Queens of the Stone Age (Self Titled)

Queens of the Stone Age (Self Titled)

1.
Regular John
4:35
2.
Avon
3:22
3.
If Only
3:20
4.
Walkin’ On The Sidewalks
5:03
5.
You Would Know
4:16
6.
How To Handle A Rope
4:30
7.
Mexicola
4:54
8.
Hispanic Impressions
2:22
9.
You Can’t Quit Me Baby
6:33
10.
Give The Mule What He Wants
3:09
11.
I Was A Teenage Hand Model
5:01

Joshua Homme – Vocals/GuitarBand Members:

  • Alfredo Hernandez – Drums
  • Carlo Von Sexron (aka Joshua Homme) – Bass/Keyboard/Piano

Other Personnel/Musicians:

  • Chris Goss – Bass and background vocals on “You Would Know” and “Give the Mule What He Wants”
  • Fred Drake – Drums and vocals on “I Was a Teenage Hand Model”
  • Hutch – Piano on “I Was a Teenage Hand Model”
  • Dave Catching – Percussion on “I Was a Teenage Hand Model”
  • Mike Johnson – ‘Sofa’ on “I Was a Teenage Hand Model”

After Kyuss’ break up, a couple of years touring with Screaming Trees and a few EPs, Josh Homme joined with Alfredo Hernandez and create Queens of the Stone Age’s first full-length record. Queens of the Stone Age (also referred as Self-Titled) was recorded in 1998, between April 3 rd and 21 st at Monkey Studios (Palm Springs, CA), except for I Was a Teenage Hand Model, recorded at Rancho de la Luna. This record has a strong balance and power. The same way that loud, hard and fuzzy riffs knocks you down; soft vocals, catchy melodies, trippy jams and groovy basses puts you up again.

Regular John is one of the best album examples for solid riffs, and until this very day the band plays pretty long jams live on it. Avon is a Desert Sessions Vol. 3 reworked track, we can taste all the rhythm section Alfredo puts on drums, especially during the drum solo; the guitar riffs create a big fuzzy background, which contrasts with falsetto vocals. If Only is the best sing-along on the record, also was the first single. The two solos shows a catchy side that not just applies on vocals and melodies, as every single note keeps playing on our heads instantaneously after listening. Walkin’ on the Sidewalks definitely stands up for Robot Rock, lyrically and musically speaking. After all the “programming” and “technology”, we get the non-stop-mind-blowin’ robotic riffs until the end; which leads us to You Would Know, another robotic track, with hypnotic guitars, spacey arrangement and a chorus repetition with a great sing-along power.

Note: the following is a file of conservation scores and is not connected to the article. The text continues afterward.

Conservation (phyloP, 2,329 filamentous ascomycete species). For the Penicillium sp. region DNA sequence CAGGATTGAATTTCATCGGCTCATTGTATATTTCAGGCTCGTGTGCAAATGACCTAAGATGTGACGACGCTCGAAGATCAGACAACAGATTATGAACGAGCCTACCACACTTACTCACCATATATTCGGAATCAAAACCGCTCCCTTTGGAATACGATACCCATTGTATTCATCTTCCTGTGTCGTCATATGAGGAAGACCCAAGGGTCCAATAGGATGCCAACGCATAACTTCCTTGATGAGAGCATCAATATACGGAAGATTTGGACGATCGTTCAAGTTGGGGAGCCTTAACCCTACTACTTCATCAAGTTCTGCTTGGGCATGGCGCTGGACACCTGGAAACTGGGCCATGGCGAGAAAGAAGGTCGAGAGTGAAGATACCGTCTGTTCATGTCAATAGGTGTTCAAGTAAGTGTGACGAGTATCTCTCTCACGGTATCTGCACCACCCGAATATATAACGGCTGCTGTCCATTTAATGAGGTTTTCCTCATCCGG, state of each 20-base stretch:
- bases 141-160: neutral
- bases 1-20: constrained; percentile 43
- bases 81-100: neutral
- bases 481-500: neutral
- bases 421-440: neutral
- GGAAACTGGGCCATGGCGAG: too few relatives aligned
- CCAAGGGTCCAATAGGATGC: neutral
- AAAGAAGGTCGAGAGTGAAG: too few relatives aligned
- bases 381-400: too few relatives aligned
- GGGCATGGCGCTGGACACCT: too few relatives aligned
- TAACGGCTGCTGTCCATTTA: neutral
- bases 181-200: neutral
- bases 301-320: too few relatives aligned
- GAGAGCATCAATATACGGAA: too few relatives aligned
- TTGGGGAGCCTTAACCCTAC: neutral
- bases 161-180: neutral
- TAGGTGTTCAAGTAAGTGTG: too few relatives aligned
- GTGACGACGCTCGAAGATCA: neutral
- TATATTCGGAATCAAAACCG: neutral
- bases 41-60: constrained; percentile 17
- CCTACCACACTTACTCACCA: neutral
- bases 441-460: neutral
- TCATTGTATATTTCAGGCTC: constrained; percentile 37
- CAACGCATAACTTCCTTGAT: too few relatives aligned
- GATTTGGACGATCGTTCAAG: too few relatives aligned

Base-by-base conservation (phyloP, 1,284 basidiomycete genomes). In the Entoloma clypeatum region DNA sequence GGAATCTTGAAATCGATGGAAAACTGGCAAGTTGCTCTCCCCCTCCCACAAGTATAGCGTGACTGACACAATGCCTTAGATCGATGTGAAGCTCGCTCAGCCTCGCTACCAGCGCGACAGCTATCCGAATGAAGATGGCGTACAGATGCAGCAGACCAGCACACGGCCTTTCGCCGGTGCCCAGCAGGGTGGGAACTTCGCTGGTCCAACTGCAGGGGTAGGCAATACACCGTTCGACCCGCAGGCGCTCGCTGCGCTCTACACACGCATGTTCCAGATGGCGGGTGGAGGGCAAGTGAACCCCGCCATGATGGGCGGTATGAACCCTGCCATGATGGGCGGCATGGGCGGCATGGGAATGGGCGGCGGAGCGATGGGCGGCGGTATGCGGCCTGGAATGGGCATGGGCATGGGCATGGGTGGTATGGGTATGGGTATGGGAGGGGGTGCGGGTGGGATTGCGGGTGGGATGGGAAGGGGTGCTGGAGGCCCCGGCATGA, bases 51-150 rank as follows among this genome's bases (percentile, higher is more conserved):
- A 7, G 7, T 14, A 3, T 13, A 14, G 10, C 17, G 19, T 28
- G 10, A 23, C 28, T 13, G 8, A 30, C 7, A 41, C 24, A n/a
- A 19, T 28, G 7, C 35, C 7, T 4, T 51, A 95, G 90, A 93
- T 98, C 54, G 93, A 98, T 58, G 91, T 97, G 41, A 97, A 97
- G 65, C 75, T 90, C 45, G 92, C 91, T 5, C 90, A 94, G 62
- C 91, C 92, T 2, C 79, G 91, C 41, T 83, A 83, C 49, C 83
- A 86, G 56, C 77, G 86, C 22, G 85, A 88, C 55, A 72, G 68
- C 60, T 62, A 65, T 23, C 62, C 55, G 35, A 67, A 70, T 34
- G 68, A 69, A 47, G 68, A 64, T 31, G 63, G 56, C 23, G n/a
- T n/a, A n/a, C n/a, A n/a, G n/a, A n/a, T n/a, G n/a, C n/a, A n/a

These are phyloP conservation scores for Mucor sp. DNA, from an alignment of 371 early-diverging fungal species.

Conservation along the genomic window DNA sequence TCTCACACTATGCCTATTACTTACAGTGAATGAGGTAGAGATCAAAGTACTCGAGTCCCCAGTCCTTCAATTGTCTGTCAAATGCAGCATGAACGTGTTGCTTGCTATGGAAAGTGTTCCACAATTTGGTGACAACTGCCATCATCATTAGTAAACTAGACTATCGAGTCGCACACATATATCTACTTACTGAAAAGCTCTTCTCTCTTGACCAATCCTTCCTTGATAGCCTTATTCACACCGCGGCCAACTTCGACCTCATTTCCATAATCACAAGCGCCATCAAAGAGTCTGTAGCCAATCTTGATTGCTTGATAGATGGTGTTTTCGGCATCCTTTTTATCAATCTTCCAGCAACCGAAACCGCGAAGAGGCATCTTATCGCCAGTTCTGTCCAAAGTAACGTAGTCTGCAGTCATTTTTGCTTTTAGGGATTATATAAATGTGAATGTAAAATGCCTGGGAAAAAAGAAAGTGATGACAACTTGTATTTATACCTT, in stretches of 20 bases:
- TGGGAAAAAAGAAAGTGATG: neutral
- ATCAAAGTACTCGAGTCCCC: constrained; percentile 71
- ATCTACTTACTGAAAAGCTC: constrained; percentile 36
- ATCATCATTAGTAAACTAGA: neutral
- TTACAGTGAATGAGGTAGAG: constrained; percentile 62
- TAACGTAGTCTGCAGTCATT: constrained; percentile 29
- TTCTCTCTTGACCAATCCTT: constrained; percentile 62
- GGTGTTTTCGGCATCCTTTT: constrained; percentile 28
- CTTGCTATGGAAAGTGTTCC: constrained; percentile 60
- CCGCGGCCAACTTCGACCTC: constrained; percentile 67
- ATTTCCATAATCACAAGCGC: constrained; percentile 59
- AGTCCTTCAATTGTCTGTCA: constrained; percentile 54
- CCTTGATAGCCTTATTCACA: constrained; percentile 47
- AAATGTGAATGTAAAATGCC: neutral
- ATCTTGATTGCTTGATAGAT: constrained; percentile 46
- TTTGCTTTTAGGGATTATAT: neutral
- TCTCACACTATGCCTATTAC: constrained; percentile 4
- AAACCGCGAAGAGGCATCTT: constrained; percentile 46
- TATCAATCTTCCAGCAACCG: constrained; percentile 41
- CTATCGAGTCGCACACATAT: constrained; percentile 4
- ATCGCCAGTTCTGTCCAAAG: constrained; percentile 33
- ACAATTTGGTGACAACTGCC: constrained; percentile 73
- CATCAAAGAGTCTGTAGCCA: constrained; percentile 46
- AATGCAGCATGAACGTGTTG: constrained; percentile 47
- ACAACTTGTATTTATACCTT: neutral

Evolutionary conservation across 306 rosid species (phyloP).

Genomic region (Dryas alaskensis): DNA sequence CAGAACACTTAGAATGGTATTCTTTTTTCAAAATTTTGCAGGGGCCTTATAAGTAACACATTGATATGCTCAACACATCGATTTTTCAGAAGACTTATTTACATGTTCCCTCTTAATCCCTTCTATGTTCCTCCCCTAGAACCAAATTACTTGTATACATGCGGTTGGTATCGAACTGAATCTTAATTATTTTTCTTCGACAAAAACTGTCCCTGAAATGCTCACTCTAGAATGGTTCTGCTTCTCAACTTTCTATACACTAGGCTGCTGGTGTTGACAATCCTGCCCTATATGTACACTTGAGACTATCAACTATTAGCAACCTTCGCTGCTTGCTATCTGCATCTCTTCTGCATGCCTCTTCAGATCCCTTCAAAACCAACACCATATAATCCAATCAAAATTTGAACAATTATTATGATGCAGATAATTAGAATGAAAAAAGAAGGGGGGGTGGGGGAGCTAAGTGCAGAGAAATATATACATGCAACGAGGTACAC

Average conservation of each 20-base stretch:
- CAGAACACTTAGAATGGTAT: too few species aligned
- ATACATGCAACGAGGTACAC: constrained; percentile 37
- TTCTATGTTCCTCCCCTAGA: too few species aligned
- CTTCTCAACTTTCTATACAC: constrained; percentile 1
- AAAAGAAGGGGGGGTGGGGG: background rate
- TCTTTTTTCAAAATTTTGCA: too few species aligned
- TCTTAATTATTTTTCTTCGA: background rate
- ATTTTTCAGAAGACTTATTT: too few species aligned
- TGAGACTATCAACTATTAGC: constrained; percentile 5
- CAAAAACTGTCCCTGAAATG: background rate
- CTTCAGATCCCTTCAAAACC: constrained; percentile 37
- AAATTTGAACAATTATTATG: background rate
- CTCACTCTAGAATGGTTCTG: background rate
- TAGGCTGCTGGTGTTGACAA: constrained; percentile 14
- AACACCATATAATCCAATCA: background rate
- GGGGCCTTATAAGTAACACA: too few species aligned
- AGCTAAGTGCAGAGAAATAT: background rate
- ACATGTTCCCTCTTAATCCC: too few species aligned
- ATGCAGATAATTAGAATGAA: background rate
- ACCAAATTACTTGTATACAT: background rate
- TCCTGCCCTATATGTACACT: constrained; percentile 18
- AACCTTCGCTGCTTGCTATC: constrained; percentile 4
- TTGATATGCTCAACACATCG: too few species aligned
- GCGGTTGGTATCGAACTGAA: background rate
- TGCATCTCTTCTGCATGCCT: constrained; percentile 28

Even if How to Handle a Rope is played by a happy-catchy beat and guitars, it can’t escape the dark lyrics, this strange mix results in another unique song. As for Mexicola, there’s one thing that WE can’t escape: a big-fat-groovy bass line plus a loud-heavy-distorted guitar added with a tense vocal and punching drums, well, that wasn’t exactly one thing, but enough said. And maybe Josh was right when he said he was trying to give the world some polka, or better than that, a polka rock flavored with aggressive and fast drums in the instrumental track of the record! That was Hispanic Impressions.

Lots of things were said about the bass and drums, but what we got here is the perfect groove background for jamming guitars, You Can’t Quit Me Baby takes the top position of the longest jam QOTSA has ever done live. Maybe the lyrics here are even darker than How to Handle a Rope; also, in the end we can notice a kind of talk between the instruments, top notch robot talk. Give the Mule What He Wants starts in a heavy-distorted bass line and leads to a fuzzy riff that keeps hitting until the melodic chorus break through; it’s a Gamma Ray Sessions reworked track (see info below). And the album closer couldn’t be better than a sweet ballad called I Was a Teenage Hand Model, however, the sweetness turn into bitterness; as soon as the song ends, it breaks into a chaotic spaceship noise sound while Nick Oliveri keeps talking over it.

And lastly, a few interesting (and somewhat obscure) facts about the album:

  • Josh always claimed that Mexicola was about being arrested in Mexico; Mexicola is a name of a drink as well.
  • Nova is also a Desert Sessions Vol. 3 track, it is exactly as Avon, but it has different lyrics and it is sung by Pete Stahl.
  • A very important thing to say is that Nick Oliveri joined the band after the recording was done, that’s why a picture of him with Josh and Alfredo can be seen in the back of the CD version. We can also notice a tape being played a lot of times in the end of I Was a Teenage Hand of Model, where we can hear Nick’s voice.
  • A vinyl edition was released by Man’s Ruin records in November 1998, it is extremely rare to find and if found, it’ll be really expensive. The cover is totally different than the CD version, it features a half-naked chick near a motorcycle. There are 3 pressings of them: black, green and orange wax plus a blue wax version of 198 copies pressed by the band themselves as an official bootleg to sell on tour.

Review & additional information by Daniel Yuri